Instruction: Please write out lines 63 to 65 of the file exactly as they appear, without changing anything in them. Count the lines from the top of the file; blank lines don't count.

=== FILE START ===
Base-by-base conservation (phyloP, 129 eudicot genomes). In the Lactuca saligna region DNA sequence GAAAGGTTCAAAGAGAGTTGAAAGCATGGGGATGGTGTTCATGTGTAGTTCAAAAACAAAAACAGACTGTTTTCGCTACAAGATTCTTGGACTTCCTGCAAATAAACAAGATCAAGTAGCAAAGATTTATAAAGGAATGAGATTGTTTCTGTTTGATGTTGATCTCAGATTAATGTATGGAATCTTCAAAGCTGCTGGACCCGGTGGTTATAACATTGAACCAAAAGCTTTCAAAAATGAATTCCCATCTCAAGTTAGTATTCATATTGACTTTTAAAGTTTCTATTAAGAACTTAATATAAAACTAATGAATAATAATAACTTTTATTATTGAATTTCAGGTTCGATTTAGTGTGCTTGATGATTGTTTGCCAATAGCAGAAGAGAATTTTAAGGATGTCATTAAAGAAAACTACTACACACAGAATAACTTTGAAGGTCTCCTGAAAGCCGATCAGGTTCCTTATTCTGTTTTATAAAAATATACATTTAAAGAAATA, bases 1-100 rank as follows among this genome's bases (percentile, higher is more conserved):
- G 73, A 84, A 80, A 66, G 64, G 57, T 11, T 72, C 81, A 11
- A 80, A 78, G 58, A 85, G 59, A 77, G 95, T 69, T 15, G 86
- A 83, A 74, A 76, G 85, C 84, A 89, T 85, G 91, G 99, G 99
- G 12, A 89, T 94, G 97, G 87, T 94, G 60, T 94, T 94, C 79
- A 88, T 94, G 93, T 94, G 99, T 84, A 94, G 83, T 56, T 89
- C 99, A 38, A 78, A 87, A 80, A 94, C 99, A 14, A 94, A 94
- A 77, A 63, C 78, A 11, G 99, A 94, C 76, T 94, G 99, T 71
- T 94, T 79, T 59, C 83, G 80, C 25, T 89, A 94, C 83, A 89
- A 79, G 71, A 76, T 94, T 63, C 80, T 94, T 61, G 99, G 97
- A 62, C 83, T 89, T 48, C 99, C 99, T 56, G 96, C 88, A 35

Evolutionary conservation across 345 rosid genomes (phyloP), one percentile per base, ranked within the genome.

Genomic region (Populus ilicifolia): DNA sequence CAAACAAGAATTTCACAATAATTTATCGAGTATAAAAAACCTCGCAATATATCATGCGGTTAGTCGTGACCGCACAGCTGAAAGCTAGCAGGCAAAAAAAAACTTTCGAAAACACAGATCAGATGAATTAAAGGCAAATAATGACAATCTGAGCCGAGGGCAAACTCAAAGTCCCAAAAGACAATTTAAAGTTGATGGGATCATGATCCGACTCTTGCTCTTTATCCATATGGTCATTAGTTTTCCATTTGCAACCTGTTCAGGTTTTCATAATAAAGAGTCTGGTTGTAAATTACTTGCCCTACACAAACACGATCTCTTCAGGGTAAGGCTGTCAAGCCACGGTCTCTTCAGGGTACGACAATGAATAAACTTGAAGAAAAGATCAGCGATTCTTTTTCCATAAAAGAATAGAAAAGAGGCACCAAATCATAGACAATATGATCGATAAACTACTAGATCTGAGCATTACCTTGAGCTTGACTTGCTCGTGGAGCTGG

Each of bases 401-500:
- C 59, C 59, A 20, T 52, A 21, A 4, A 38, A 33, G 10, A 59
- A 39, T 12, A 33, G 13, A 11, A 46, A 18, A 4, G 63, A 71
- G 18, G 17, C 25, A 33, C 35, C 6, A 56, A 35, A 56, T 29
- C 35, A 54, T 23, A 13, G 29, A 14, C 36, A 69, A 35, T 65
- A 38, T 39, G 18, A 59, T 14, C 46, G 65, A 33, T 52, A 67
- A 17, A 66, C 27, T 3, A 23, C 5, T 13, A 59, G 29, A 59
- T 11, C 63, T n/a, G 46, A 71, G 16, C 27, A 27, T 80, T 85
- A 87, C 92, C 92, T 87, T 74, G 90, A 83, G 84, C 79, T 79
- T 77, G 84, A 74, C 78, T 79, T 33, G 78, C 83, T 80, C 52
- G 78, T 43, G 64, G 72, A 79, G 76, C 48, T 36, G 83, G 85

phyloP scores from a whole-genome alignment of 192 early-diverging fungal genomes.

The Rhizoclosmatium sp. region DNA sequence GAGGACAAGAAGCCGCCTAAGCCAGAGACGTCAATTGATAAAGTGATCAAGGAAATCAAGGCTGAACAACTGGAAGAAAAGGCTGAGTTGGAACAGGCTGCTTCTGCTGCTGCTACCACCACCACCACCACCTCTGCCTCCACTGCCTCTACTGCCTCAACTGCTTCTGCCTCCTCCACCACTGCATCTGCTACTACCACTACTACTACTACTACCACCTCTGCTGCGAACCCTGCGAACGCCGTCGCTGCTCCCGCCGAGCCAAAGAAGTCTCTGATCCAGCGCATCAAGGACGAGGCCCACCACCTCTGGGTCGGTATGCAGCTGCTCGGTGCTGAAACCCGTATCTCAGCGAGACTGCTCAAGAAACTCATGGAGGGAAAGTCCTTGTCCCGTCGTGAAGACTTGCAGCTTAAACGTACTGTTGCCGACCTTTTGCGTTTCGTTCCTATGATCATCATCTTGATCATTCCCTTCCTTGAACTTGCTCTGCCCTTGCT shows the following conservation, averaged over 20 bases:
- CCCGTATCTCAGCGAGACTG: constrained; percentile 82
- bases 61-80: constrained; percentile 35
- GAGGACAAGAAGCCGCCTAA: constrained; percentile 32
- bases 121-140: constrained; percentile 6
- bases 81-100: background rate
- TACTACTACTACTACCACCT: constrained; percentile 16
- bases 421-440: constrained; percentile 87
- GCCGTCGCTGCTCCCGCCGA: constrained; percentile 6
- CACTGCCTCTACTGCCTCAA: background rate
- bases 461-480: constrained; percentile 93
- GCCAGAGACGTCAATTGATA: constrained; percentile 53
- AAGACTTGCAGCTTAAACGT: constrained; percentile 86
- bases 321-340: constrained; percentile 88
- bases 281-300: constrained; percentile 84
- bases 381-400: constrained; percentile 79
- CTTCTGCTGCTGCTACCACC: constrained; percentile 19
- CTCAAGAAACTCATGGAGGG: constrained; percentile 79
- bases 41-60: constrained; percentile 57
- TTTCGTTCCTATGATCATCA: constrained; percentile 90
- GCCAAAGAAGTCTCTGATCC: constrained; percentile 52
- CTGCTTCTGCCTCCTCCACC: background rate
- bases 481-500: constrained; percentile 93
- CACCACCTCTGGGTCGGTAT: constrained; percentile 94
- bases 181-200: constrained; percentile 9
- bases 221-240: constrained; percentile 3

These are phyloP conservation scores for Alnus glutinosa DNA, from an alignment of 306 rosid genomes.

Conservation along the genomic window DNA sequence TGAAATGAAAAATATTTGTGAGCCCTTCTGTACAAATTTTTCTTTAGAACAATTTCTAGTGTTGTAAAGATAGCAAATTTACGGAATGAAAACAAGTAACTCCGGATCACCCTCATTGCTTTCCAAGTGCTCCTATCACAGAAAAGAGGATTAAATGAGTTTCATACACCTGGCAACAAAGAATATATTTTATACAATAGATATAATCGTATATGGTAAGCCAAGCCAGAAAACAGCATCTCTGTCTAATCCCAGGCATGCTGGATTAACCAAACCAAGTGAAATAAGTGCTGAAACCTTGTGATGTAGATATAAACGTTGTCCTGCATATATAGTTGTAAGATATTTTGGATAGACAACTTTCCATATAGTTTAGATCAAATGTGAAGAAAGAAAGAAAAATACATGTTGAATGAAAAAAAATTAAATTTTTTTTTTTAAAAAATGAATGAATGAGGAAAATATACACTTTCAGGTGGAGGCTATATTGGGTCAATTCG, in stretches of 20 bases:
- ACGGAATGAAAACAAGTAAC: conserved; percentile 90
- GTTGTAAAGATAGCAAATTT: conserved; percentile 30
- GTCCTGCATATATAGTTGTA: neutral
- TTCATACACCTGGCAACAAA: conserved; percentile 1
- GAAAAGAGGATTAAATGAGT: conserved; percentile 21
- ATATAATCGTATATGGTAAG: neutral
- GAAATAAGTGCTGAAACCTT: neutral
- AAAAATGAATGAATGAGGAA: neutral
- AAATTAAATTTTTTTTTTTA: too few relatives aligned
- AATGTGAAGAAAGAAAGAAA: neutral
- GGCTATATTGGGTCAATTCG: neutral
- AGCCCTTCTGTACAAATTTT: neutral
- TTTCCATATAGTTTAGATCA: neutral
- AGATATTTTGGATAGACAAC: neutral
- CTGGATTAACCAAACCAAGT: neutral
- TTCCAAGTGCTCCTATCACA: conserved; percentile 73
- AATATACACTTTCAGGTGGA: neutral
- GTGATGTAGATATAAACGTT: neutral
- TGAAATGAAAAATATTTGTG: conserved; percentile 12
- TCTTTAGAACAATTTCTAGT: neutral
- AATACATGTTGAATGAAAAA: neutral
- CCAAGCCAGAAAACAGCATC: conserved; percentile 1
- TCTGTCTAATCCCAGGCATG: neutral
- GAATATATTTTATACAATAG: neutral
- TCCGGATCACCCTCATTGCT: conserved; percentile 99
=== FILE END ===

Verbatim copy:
- AATGTGAAGAAAGAAAGAAA: neutral
- GGCTATATTGGGTCAATTCG: neutral
- AGCCCTTCTGTACAAATTTT: neutral